Editorial Cartoon by Graeme MacKay, The Hamilton Spectator – Tuesday November 8, 2022
Doug Ford uses a big principle for small politics
There is no real substantive reason why the Premier of Ontario can’t testify before the inquiry into the use of the Emergencies Act, but, as a Federal Court judge has ruled, he has a “lawful excuse.”
Doug Ford has found that he can indeed use an important, constitutionally entrenched principle to serve small political goals.
Mr. Ford and his Deputy Premier, Sylvia Jones, had claimed parliamentary privilege, the venerable precept that ensures the work of legislatures isn’t sidetracked by lawsuits and legal proceedings, to avoid a day of testimony this Thursday – on a day when the Ontario legislature isn’t even sitting.
He has won in court, so now he won’t have to explain why he felt Ontario’s policing laws, and Ontario’s police, weren’t enough to handle February’s truckers’ convoy protests and blockades of border crossings and city streets, or testify about those events, which took place mostly in his province.
Justice Simon Fothergill’s ruling made clear that Mr. Ford won in court because parliamentary privilege protects MPPs from having to testify before courts and inquiries – whether or not testifying would actually impede the work of the Premier, or the legislature.
In the end, Justice Fothergill acknowledged the breadth of parliamentary privilege. It isn’t some tiny technicality. It’s a principle of parliamentary independence from the courts that comes from Westminster and is entrenched in Canada’s Constitution.
But the key issue is still that Mr. Ford and Ms. Jones didn’t have to hide behind that privilege. Parliamentarians often waive it. The Premier used this big principle as a legal loophole to protect himself.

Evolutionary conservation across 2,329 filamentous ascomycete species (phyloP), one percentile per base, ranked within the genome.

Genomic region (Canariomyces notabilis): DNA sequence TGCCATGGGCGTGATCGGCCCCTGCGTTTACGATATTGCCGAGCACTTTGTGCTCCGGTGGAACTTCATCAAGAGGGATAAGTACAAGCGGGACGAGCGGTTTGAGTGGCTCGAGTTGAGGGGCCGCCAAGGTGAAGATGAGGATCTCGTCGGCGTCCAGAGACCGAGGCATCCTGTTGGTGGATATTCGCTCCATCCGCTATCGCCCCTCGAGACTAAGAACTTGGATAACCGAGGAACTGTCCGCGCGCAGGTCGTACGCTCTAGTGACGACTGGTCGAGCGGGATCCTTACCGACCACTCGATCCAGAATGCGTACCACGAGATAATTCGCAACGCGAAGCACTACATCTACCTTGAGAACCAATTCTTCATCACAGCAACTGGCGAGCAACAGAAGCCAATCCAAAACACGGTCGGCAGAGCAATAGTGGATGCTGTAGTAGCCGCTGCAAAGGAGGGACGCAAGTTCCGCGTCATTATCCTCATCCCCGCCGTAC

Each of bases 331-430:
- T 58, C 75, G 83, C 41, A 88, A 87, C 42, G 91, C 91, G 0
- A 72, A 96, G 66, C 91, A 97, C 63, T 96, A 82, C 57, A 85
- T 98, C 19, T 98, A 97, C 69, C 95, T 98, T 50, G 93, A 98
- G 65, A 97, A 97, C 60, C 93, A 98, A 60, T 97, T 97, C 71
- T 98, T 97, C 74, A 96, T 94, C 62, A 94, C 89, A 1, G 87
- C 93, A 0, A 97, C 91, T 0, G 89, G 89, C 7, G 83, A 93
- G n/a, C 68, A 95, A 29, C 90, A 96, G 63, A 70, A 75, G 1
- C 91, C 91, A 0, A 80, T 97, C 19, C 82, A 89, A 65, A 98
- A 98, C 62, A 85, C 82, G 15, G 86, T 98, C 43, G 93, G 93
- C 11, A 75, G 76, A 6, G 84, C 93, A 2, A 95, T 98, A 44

If you’re keeping score, you might notice that Mr. Ford has made a habit of invoking big constitutionally recognized mechanisms to deal with political challenges. He pre-emptively invoked the notwithstanding clause of the Charter of Rights in back-to-work legislation for support workers in Ontario schools. He backtracked on that Monday. Just because you can invoke big principles to further small politics, it doesn’t mean you should.
It is true, as Mr. Ford has argued, that the Emergencies Act inquiry revolves around a federal government decision. What’s at issue is Prime Minister Justin Trudeau’s decision to invoke the act on Feb. 14 to respond to the convoy protests. That legislation,
which allowed the authorities to employ extraordinary powers including freezing bank accounts, is only to be used when no other law will do. The inquiry must determine whether that threshold was met.
But to get there, the commission has to figure out whether normal policing – under the jurisdiction of the province – should have been enough. Mr. Ford felt it wasn’t. (The Globe & Mail)